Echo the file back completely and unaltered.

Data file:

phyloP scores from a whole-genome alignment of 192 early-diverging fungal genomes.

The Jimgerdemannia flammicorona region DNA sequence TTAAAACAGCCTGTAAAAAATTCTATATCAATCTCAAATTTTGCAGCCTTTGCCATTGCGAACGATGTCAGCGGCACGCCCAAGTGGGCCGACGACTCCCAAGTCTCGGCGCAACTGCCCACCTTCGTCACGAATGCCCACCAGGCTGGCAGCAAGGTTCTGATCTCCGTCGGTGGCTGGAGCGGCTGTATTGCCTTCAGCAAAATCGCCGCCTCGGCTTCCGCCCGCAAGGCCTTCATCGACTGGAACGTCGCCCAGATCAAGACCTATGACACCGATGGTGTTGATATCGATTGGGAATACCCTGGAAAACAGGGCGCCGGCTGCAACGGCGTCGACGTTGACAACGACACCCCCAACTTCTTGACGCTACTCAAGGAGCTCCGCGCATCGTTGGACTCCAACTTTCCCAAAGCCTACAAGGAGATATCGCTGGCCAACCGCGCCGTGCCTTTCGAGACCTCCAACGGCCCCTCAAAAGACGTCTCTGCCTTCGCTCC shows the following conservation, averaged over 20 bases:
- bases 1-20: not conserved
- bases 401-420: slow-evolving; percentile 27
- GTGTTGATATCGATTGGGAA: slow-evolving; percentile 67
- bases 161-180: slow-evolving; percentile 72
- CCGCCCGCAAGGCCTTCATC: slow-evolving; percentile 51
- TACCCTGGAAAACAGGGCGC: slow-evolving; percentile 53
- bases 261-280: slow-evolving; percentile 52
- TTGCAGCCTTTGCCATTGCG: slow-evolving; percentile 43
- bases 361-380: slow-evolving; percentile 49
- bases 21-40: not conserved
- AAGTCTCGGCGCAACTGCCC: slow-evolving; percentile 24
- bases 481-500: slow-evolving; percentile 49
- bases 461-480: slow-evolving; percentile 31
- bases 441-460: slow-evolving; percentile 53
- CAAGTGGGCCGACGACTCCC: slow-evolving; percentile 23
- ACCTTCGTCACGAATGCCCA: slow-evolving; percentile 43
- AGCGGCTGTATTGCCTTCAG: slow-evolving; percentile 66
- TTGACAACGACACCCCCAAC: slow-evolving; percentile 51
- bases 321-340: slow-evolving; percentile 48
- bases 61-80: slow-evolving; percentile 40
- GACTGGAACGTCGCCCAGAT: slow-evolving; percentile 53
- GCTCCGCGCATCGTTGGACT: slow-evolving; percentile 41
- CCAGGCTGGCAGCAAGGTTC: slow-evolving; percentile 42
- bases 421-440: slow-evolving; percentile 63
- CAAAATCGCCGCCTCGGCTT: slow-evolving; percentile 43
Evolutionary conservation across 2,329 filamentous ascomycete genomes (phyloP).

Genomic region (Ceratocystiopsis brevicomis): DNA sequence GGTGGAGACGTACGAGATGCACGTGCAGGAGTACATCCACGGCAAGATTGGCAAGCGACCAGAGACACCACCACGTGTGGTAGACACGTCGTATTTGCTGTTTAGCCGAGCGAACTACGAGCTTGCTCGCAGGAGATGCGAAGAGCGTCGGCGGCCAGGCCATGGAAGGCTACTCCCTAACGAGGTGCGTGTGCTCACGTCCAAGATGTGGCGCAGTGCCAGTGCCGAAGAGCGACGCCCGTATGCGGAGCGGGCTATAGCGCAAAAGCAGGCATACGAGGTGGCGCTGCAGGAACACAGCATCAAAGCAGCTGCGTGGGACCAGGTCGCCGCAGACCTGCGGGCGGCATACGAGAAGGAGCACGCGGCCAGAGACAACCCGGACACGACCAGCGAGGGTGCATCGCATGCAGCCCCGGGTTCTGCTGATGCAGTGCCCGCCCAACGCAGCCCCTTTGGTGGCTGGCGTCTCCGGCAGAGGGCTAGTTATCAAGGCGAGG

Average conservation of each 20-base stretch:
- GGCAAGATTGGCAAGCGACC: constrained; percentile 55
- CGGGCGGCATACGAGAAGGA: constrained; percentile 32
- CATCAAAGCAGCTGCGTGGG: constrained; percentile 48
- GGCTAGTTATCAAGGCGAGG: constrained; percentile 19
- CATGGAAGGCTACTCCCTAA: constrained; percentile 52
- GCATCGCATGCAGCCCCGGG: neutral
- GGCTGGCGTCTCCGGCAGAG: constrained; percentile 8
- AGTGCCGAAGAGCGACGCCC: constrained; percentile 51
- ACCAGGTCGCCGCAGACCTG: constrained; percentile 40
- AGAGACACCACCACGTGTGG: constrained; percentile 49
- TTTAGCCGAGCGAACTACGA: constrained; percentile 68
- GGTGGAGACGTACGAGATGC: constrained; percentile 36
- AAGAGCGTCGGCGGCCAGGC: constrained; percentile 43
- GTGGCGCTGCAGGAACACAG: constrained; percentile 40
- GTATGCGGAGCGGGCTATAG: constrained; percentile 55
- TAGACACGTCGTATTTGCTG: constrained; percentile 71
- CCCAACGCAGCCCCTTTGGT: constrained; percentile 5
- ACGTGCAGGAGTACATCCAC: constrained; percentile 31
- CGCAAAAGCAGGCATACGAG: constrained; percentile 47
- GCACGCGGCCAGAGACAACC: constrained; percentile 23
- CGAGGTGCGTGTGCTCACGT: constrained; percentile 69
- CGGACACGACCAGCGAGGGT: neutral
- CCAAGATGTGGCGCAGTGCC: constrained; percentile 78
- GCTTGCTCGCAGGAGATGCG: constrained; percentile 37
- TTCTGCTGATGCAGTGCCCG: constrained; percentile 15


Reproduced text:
phyloP scores from a whole-genome alignment of 192 early-diverging fungal genomes.

The Jimgerdemannia flammicorona region DNA sequence TTAAAACAGCCTGTAAAAAATTCTATATCAATCTCAAATTTTGCAGCCTTTGCCATTGCGAACGATGTCAGCGGCACGCCCAAGTGGGCCGACGACTCCCAAGTCTCGGCGCAACTGCCCACCTTCGTCACGAATGCCCACCAGGCTGGCAGCAAGGTTCTGATCTCCGTCGGTGGCTGGAGCGGCTGTATTGCCTTCAGCAAAATCGCCGCCTCGGCTTCCGCCCGCAAGGCCTTCATCGACTGGAACGTCGCCCAGATCAAGACCTATGACACCGATGGTGTTGATATCGATTGGGAATACCCTGGAAAACAGGGCGCCGGCTGCAACGGCGTCGACGTTGACAACGACACCCCCAACTTCTTGACGCTACTCAAGGAGCTCCGCGCATCGTTGGACTCCAACTTTCCCAAAGCCTACAAGGAGATATCGCTGGCCAACCGCGCCGTGCCTTTCGAGACCTCCAACGGCCCCTCAAAAGACGTCTCTGCCTTCGCTCC shows the following conservation, averaged over 20 bases:
- bases 1-20: not conserved
- bases 401-420: slow-evolving; percentile 27
- GTGTTGATATCGATTGGGAA: slow-evolving; percentile 67
- bases 161-180: slow-evolving; percentile 72
- CCGCCCGCAAGGCCTTCATC: slow-evolving; percentile 51
- TACCCTGGAAAACAGGGCGC: slow-evolving; percentile 53
- bases 261-280: slow-evolving; percentile 52
- TTGCAGCCTTTGCCATTGCG: slow-evolving; percentile 43
- bases 361-380: slow-evolving; percentile 49
- bases 21-40: not conserved
- AAGTCTCGGCGCAACTGCCC: slow-evolving; percentile 24
- bases 481-500: slow-evolving; percentile 49
- bases 461-480: slow-evolving; percentile 31
- bases 441-460: slow-evolving; percentile 53
- CAAGTGGGCCGACGACTCCC: slow-evolving; percentile 23
- ACCTTCGTCACGAATGCCCA: slow-evolving; percentile 43
- AGCGGCTGTATTGCCTTCAG: slow-evolving; percentile 66
- TTGACAACGACACCCCCAAC: slow-evolving; percentile 51
- bases 321-340: slow-evolving; percentile 48
- bases 61-80: slow-evolving; percentile 40
- GACTGGAACGTCGCCCAGAT: slow-evolving; percentile 53
- GCTCCGCGCATCGTTGGACT: slow-evolving; percentile 41
- CCAGGCTGGCAGCAAGGTTC: slow-evolving; percentile 42
- bases 421-440: slow-evolving; percentile 63
- CAAAATCGCCGCCTCGGCTT: slow-evolving; percentile 43
Evolutionary conservation across 2,329 filamentous ascomycete genomes (phyloP).

Genomic region (Ceratocystiopsis brevicomis): DNA sequence GGTGGAGACGTACGAGATGCACGTGCAGGAGTACATCCACGGCAAGATTGGCAAGCGACCAGAGACACCACCACGTGTGGTAGACACGTCGTATTTGCTGTTTAGCCGAGCGAACTACGAGCTTGCTCGCAGGAGATGCGAAGAGCGTCGGCGGCCAGGCCATGGAAGGCTACTCCCTAACGAGGTGCGTGTGCTCACGTCCAAGATGTGGCGCAGTGCCAGTGCCGAAGAGCGACGCCCGTATGCGGAGCGGGCTATAGCGCAAAAGCAGGCATACGAGGTGGCGCTGCAGGAACACAGCATCAAAGCAGCTGCGTGGGACCAGGTCGCCGCAGACCTGCGGGCGGCATACGAGAAGGAGCACGCGGCCAGAGACAACCCGGACACGACCAGCGAGGGTGCATCGCATGCAGCCCCGGGTTCTGCTGATGCAGTGCCCGCCCAACGCAGCCCCTTTGGTGGCTGGCGTCTCCGGCAGAGGGCTAGTTATCAAGGCGAGG

Average conservation of each 20-base stretch:
- GGCAAGATTGGCAAGCGACC: constrained; percentile 55
- CGGGCGGCATACGAGAAGGA: constrained; percentile 32
- CATCAAAGCAGCTGCGTGGG: constrained; percentile 48
- GGCTAGTTATCAAGGCGAGG: constrained; percentile 19
- CATGGAAGGCTACTCCCTAA: constrained; percentile 52
- GCATCGCATGCAGCCCCGGG: neutral
- GGCTGGCGTCTCCGGCAGAG: constrained; percentile 8
- AGTGCCGAAGAGCGACGCCC: constrained; percentile 51
- ACCAGGTCGCCGCAGACCTG: constrained; percentile 40
- AGAGACACCACCACGTGTGG: constrained; percentile 49
- TTTAGCCGAGCGAACTACGA: constrained; percentile 68
- GGTGGAGACGTACGAGATGC: constrained; percentile 36
- AAGAGCGTCGGCGGCCAGGC: constrained; percentile 43
- GTGGCGCTGCAGGAACACAG: constrained; percentile 40
- GTATGCGGAGCGGGCTATAG: constrained; percentile 55
- TAGACACGTCGTATTTGCTG: constrained; percentile 71
- CCCAACGCAGCCCCTTTGGT: constrained; percentile 5
- ACGTGCAGGAGTACATCCAC: constrained; percentile 31
- CGCAAAAGCAGGCATACGAG: constrained; percentile 47
- GCACGCGGCCAGAGACAACC: constrained; percentile 23
- CGAGGTGCGTGTGCTCACGT: constrained; percentile 69
- CGGACACGACCAGCGAGGGT: neutral
- CCAAGATGTGGCGCAGTGCC: constrained; percentile 78
- GCTTGCTCGCAGGAGATGCG: constrained; percentile 37
- TTCTGCTGATGCAGTGCCCG: constrained; percentile 15